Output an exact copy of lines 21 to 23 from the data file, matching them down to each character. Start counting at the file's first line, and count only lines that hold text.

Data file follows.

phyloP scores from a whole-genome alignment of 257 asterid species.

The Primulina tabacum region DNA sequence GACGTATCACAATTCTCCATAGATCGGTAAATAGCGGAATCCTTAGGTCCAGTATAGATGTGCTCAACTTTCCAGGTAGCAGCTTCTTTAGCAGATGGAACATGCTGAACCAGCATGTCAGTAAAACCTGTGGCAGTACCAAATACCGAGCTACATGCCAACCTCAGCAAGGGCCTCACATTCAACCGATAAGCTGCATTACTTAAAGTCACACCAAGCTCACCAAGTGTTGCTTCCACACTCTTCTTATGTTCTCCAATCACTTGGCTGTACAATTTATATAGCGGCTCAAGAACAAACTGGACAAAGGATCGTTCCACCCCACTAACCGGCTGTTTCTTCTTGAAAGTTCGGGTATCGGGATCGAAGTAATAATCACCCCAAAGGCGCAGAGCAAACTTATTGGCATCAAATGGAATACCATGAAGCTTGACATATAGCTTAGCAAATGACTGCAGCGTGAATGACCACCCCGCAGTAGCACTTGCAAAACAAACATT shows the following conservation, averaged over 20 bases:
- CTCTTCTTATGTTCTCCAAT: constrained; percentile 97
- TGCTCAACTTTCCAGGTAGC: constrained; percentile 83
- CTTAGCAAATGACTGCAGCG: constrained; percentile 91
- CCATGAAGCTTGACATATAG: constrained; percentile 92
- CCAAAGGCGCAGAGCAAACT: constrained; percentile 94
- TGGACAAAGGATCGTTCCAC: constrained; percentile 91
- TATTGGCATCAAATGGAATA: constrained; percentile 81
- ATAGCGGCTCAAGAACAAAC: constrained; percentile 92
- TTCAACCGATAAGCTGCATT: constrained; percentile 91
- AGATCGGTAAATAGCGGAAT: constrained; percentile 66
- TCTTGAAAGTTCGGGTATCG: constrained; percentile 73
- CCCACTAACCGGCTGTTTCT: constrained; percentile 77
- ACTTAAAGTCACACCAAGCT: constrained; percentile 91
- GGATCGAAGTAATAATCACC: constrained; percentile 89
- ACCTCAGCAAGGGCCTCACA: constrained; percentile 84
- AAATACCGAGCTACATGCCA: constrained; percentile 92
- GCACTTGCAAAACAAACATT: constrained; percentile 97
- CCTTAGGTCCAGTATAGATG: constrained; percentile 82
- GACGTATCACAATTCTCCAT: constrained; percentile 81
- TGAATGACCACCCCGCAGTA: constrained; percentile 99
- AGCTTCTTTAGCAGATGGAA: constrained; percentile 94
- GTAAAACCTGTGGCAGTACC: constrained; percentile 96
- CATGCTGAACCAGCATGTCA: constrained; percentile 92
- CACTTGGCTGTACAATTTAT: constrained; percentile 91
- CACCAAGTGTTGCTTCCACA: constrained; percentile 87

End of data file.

- GACGTATCACAATTCTCCAT: constrained; percentile 81
- TGAATGACCACCCCGCAGTA: constrained; percentile 99
- AGCTTCTTTAGCAGATGGAA: constrained; percentile 94